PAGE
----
The Digestive System
When you enter the body through the brain, you come across the first component of the digestive system—the hypothalamus—a section of the brain the size of an almond. The hypothalamus controls the temperature of the body, hunger, thirst, fatigue, and circadian cycles—A daily cycle of biological activity based on a 24-hour period and influenced by regular variations in the environment, such as the alternation of night and day displayed by many organisms.
As you continue down the body the next component of the digestive system you arrive at is the mouth. The main digestive components in the mouth are the teeth and the salivary glands. The teeth are a mechanical digester—they break food into smaller pieces by mastication (chewing). There are three main types of teeth in the mouth: incisors, canine, and molars. Incisors—the first eight teeth, four on top and four on bottom—cut food when you chew. The next four teeth—two on top and two on the bottom—are the canines. The canine teeth are used to rip and tear food apart. Other animals with canines use theirs to hold onto prey. The molars—the last twenty teeth (in an adult) or eight teeth (in a young child)—are used for chewing and grinding food. The different types of teeth add to 32 for an adult and 20 for a young child.
Along with mechanical digestion in the mouth there is chemical digestion—amylase in saliva turns starch (a polysaccharide (a carbohydrate that consists of many sugar molecules stuck together)) into simple sugars—taking place. When food enters the mouth—is ingested—it is mixed with saliva that is secreted by several sets of glands. Besides the many insignificant glands that secrete saliva, there are three major pairs of salivary glands: the parotid, the submandibular, and the sublingual glands.
The parotid glands, the largest of the pairs, are located at the side of the face, below and in front of each ear. The submandibular glands, which are rounded in shape, lie near the inner side of the lower jawbone, in front of the sternomastoid muscle (the prominent muscle of the jaw). The sublingual glands lie directly under the mucous membrane covering the floor of the mouth beneath the tongue. Saliva—made by the minute glands throughout the mouth and the three main glands—dissolves some of the chewed food and acts as a lubricant, allowing food to squeeze through tight passages in the digestive system. Saliva also contains a starch-digesting enzyme called amylase (ptyalin), which initiates the process of enzymatic hydrolysis (Hightower, M.D. Nicholas Carr. “Salivary Glands.” Encyclopedia Britannica Online. Encyclopedia Britannica, n.d. Web. 30 Sept. 2014.) Enzymatic hydrolization splits starch (a polysaccharide containing many sugar molecules bound in a continuous chain) into simple sugars.
The Throat and Stomach
The esophagus—the passageway from the mouth to the stomach—is about 25 centimeters (10 inches) long. The esophagus contains 4 layers—the mucosa, submucosa, muscularis, and tunica adventitia. The mucosa is made up of multiple layers of tissue containing numerous mucous glands. The submucosa is a thick thread-like layer connecting the mucosa to the muscularis. The muscularis is made of an inner layer, in which the fibers are circular, and an outer layer of fibers that run lengthwise in the esophagus. The outer layer of the esophagus, the tunica adventitia, is composed of loose fibrous tissue that connects the esophagus with other internal structures.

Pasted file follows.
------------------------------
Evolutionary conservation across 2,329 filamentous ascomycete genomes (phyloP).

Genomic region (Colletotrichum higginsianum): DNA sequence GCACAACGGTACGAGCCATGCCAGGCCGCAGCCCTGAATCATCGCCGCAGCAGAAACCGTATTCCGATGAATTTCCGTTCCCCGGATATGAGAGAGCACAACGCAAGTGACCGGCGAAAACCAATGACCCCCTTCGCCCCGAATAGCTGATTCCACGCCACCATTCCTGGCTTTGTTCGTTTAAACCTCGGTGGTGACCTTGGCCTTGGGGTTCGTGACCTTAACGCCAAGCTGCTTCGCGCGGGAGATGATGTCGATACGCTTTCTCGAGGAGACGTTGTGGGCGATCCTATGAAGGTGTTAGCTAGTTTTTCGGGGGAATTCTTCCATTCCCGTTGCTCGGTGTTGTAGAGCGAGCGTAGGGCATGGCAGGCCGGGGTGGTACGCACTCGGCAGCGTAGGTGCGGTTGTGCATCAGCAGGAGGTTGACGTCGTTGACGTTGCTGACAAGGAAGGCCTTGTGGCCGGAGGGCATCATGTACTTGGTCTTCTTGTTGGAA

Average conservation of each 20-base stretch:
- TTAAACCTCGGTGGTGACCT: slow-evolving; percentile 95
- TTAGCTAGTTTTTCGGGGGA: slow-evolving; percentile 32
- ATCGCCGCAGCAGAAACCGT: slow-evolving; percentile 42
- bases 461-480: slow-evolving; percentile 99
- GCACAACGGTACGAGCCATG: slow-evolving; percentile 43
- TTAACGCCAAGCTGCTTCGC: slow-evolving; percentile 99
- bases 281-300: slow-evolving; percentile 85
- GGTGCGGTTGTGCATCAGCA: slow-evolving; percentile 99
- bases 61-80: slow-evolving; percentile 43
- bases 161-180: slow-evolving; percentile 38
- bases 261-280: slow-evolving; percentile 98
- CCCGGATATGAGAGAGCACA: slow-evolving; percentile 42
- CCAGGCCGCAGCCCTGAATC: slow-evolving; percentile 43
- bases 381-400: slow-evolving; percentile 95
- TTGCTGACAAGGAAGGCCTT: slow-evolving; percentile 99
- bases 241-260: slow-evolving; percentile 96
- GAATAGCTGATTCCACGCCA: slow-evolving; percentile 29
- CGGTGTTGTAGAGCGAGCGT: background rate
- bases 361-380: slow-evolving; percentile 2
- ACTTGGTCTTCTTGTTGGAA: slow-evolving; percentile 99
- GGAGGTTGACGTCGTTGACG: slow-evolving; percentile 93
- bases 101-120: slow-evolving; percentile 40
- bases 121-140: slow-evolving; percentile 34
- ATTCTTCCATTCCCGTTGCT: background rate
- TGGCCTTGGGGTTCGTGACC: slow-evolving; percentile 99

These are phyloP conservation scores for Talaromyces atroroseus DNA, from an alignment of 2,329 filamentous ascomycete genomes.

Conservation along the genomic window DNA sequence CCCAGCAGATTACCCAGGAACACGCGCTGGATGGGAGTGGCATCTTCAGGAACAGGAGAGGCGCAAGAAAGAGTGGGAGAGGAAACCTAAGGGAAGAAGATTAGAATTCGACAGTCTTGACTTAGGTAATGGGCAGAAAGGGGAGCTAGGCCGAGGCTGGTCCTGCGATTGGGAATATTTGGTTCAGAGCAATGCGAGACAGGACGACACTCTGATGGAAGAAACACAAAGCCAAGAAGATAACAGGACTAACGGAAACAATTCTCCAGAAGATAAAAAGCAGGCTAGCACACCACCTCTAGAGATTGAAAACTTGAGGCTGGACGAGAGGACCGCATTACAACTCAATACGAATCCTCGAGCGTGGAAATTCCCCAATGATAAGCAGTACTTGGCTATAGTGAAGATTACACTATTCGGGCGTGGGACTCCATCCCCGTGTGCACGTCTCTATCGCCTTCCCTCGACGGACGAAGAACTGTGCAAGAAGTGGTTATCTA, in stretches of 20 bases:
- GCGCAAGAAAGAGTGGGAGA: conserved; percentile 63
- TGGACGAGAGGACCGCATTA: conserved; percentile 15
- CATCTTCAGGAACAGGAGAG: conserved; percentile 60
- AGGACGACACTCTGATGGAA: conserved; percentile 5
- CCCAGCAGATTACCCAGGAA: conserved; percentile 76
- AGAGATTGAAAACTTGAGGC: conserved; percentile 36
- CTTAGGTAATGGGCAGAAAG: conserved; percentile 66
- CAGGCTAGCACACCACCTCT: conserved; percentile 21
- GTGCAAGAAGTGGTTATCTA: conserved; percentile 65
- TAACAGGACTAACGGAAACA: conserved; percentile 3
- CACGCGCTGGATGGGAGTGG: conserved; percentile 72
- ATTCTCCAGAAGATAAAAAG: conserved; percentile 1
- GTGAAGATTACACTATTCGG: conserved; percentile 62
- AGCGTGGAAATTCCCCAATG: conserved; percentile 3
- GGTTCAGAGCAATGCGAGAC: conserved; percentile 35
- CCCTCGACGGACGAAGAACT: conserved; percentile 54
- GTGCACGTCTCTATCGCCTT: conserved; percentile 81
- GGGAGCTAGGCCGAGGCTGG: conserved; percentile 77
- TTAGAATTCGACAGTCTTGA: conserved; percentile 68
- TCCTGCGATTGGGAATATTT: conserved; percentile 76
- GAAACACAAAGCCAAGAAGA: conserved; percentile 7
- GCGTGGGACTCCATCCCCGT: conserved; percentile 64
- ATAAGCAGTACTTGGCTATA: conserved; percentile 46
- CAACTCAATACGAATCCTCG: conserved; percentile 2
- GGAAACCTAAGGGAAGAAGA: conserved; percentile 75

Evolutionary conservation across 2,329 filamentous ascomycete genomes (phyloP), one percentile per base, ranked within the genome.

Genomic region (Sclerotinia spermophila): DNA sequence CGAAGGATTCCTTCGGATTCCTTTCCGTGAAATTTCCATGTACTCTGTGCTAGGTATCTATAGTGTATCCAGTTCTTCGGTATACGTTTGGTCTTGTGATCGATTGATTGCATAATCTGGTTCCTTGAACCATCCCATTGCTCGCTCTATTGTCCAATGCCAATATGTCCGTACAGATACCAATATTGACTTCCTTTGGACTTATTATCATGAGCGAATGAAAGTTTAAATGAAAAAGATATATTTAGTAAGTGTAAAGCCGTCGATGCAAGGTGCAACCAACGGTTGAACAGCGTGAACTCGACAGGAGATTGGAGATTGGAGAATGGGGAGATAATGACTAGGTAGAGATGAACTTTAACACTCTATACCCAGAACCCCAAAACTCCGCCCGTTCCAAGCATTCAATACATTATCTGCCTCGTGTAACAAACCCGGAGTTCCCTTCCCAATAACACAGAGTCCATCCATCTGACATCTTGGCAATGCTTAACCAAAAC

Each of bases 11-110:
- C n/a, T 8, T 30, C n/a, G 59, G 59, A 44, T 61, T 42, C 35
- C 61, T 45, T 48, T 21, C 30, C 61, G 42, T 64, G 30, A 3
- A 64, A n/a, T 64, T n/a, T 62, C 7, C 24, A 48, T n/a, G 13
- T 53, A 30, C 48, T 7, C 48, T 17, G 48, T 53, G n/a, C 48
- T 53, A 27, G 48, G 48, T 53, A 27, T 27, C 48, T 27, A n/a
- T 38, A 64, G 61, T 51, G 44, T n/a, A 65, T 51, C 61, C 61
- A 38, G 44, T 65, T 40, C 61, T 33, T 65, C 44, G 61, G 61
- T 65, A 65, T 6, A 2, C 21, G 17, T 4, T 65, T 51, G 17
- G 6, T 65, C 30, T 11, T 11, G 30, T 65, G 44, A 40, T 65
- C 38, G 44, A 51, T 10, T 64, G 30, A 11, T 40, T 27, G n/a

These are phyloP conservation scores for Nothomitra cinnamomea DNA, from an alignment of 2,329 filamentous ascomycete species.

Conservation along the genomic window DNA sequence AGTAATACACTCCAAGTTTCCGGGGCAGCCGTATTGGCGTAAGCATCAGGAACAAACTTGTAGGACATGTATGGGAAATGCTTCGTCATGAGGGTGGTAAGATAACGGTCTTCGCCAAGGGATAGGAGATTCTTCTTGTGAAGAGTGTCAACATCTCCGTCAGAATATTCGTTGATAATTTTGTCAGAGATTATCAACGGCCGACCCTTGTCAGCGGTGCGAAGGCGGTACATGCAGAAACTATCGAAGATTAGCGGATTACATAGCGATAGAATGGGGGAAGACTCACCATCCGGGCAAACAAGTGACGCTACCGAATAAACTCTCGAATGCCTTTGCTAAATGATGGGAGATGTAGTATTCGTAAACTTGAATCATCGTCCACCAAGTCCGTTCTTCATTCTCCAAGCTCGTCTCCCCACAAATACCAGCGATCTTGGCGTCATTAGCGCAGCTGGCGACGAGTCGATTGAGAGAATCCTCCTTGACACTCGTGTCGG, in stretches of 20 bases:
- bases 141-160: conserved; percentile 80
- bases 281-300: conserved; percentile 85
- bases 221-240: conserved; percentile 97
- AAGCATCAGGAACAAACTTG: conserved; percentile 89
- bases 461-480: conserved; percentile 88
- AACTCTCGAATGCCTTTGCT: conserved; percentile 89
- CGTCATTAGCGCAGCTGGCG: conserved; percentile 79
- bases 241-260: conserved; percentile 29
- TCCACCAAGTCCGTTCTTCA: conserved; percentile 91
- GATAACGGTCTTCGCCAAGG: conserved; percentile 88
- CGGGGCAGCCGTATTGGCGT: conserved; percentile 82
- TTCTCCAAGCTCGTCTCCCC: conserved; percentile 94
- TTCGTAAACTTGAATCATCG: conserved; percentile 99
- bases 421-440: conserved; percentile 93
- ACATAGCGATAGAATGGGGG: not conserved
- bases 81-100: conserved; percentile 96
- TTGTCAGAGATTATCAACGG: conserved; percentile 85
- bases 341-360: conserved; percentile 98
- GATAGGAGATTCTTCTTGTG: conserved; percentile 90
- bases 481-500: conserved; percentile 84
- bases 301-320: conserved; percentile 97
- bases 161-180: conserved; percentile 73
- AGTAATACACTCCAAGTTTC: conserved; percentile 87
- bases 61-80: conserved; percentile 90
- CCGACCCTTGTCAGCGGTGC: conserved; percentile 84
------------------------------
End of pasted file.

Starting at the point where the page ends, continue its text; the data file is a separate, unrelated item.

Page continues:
Except during the act of swallowing, the esophagus is normally empty, and its channel, is essentially closed by the longitudinal folds of the mucosal and submucosal layers. The upper 3rd of the esophagus is composed of striated (voluntary) muscle. The middle 3rd is a mixture of striated and smooth (involuntary) muscle, and the lower 3rd consists only of smooth muscle. The bolus—chewed food now mixed with saliva and descending down the esophagus—is moved by peristalsis. Peristalsis is the contraction of muscles in the esophagus that cause the bolus to move down the throat. The trachea connects near the middle of the esophagus. When you swallow your brain sends a message to a flap of muscle called the epiglottis. The epiglottis closes over the trachea when swallowing to keep food out of the trachea.
When the bolus reaches the end of the esophageal tube the last thing that is in the bolus’ way of getting to the stomach is the cardiac sphincter. The cardiac sphincter is a muscle that controls what goes in the stomach and what gets out of the stomach. Now past the cardiac sphincter, the bolus enters the stomach. The bolus will digest in the stomach for 3-4 hours. While the food is in the stomach mechanical digestion is taking place. Peristalsis—the squeezing of muscles around the stomach—stirs up the bolus while chemicals digest the bolus. Chemical digestion in the stomach is caused by gastric juice made of the pepsin enzyme and HCl (Hydrochloric Acid/Muriatic acid). A thin layer of mucus lines the stomach to keep the hydrochloric acid—made of hydrogen, chlorine, and water—from burning through your stomach causing stomach ulcers. Pepsin in the stomach is used to break down proteins. While pepsin digests proteins hydrochloric acid also digests proteins and other things found in bolus.
The stomach is the shape of a kidney bean. There are 3 sections of the stomach: the fundus, body, and pyloric end. The bottom curve of the stomach is called the greater curvature because it is larger than the lesser curvature and likewise. At the end of the stomach is the pyloric sphincter. The pyloric sphincter like the cardiac sphincter is a muscle that controls what goes into the stomach and into the small intestine. After the bolus passes through the pyloric sphincter it is called chyme.